Christmas in the 21st century can seem all about shopping, decorations and TV, but inside, it’s all systems on heat and protection as we move into the coldest months of the year.
How can we ensure this festive time keeps us strong into January and February, instead of crippling our resources when we need them most?
It is always good to remember that Christmas for our fore-mothers and fore-fathers was always a time to see in the winter and prepare for the colder months to come. A huge difference between then and now is the availability of the food itself.
When we relied on what the land gave us – or later what we grew and raised – every calorie was precious, especially those from fat, the best compact source of energy to see you through the winter.
Now calories are all too abundant and living in centrally heated homes, we have removed the need to produce as much body heat from fat.
The motivation of a feast at the height of winter no longer fits with the way we live. Frenzied consumerism and gluttony may just be the ultimate expression of our attitude to food and health – a crescendo of excess at the end of the year.
Even many Christmas foods we see as traditional are relatively modern. Our digestion can have a hard time with the modern preparation of meat – traditionally it would be hung and cured to break down the proteins, but today it is on the plate in days.
Much of the food we eat at Christmas has its origins in the need for preserving the food we grew or reared – pickling, curing, smoking, drying, chutneys and traditional jams have all been replaced by chemicals or more sugary versions.
Pre-Industrial Revolution, lard and goose fat were getting folks through the leaner, colder times! Sugar on the other hand was eaten in much lesser amounts and feasting more about ploughing in foods that support, not knock immunity – lots winter veg; greens, squash, fruits like berries and spices, preserved foods and broths.
Reclaiming our bodies’ birth-rights to healthy immunity and stress-coping through natural resilience to real, physical challenge and a connection with warming winter foods can help us change the Christmas period from fat-inducing gluttony to the true comfort it can be.
For example, a key way of getting back to our primal winter programming and how our metabolisms best operate is to embrace thermogenesis is the fancy term for ‘heat production’ and refers to that created by the body and relates to foods, exercise and activities that encourage the body to increase its metabolic rate by creating its own heat.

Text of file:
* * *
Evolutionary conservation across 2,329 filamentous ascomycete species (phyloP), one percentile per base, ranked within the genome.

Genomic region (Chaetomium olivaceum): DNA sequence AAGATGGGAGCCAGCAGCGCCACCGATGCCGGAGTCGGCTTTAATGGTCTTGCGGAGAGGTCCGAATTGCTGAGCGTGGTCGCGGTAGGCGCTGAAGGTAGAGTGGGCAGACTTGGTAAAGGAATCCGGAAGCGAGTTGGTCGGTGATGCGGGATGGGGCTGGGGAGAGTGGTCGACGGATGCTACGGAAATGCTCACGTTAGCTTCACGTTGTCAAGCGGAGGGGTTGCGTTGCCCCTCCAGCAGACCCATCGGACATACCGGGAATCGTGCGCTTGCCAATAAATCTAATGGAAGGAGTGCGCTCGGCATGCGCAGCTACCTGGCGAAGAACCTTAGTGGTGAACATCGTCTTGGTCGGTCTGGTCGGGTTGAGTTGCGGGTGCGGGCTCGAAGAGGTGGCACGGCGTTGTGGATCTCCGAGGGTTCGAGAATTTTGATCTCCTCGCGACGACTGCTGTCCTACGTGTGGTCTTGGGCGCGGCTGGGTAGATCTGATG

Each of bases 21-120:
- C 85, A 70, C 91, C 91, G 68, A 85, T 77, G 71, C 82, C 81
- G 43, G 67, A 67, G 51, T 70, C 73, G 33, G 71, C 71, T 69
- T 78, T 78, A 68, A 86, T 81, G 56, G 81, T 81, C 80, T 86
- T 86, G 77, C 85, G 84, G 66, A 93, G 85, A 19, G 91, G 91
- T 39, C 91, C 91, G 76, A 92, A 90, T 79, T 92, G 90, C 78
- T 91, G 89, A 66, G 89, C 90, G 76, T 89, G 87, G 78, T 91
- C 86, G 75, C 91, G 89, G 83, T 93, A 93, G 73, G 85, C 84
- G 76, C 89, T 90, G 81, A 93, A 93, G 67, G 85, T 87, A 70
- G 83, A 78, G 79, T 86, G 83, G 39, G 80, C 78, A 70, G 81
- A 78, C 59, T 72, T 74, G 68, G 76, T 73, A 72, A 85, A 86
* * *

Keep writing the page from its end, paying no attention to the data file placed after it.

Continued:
Being cold helps you burn fat and is a healthy stress on our systems. Turning down the heating, cold showers, outdoor movement and specific thermogenic foods signal the body to produce ‘brown fat’ which we burn as fuel, rather than ‘white fat’ which we store.
All forms of thermogenesis represent a favourable form of stress on the body and, according to researchers such as the esteemed Leo Pruimboom, Associate Professor at the University of Gerona and Scientific Director of the Natura Foundation, thermogenics can increase our bodies’ fat-burning capacity by around 10 per cent. Sounds a better recipe for Christmas than starting January feeling sluggish, heavy and demotivated….
There are three ways we can increase thermogenesis in our bodies:
1. Non-exercise Activity Thermogenesis (NEAT) is the energy expended during anything we do that isn’t sleeping, eating or doing intentional exercise. NEAT includes all the involuntary ways we create heat in our bodies and thus increase our metabolic rate such as fidgeting, chatting, or typing as well as through creating intentional cold states in the body through lowering thermostats to under 22 degrees Celsius, having a quick cool shower or going without a layer of clothing on a chilly morning.
Getting used to the cold is one of the best immune-supports you can do; hardiness is a learned skill and you can increase tolerance bit-by-bit. I trained myself to do this about 10 years ago and after a lifetime of being highly sensitive to the cold, I now actively enjoy it and fight off colds easily. Leo Pruimboom has done studies on this effect to see positive changes for those with chronic fatigue, obesity and diabetes.
2. Exercise Associated Thermogenesis (EAT) is simply the production of heat in the body during intentional exercise such as running, swimming, weight training and competitive sports. This also means Spontaneous Daily Activity (SPA), the way we just naturally move around to get things done. When we sink into a sofa-bound, sedentary state of being, our metabolisms slide down with us.
Keep things moving, which doesn’t need to be punishing exercise routines, but walking places, getting out and enjoy festive activities like making decorations, cooking – anything which isn’t just simply sitting on your derriere…. But do rest and recover well of course!
3. Diet Induced Thermogenesis (DIT) Certain foods also have a thermogenic effect on the body by encouraging heat production in our systems after we have consumed them, thus raising metabolism. Foods that have thermogenic effects include protein and fats as well as caffeine, chilli, cayenne pepper, citrus fruits and green tea.
Guess what has the opposite effect? Yup, sugar and refined carbohydrates, so the odd mince pie and ginger biscuit are a lovely treat, but will encourage fat-storage and can compromise immunity as they interfere with infection-fighting white cell production, as well as being inflammatory through AGEs (Advanced Glycation End-products).
Planning a Nourishing Christmas
So, embracing the yuletide savoury goodness of the season is a fine way to enjoy the riches without the downfalls. Here is a lovely recipe packed with immune-supporting antioxidants, fibre, sulphur compounds, spices and minerals.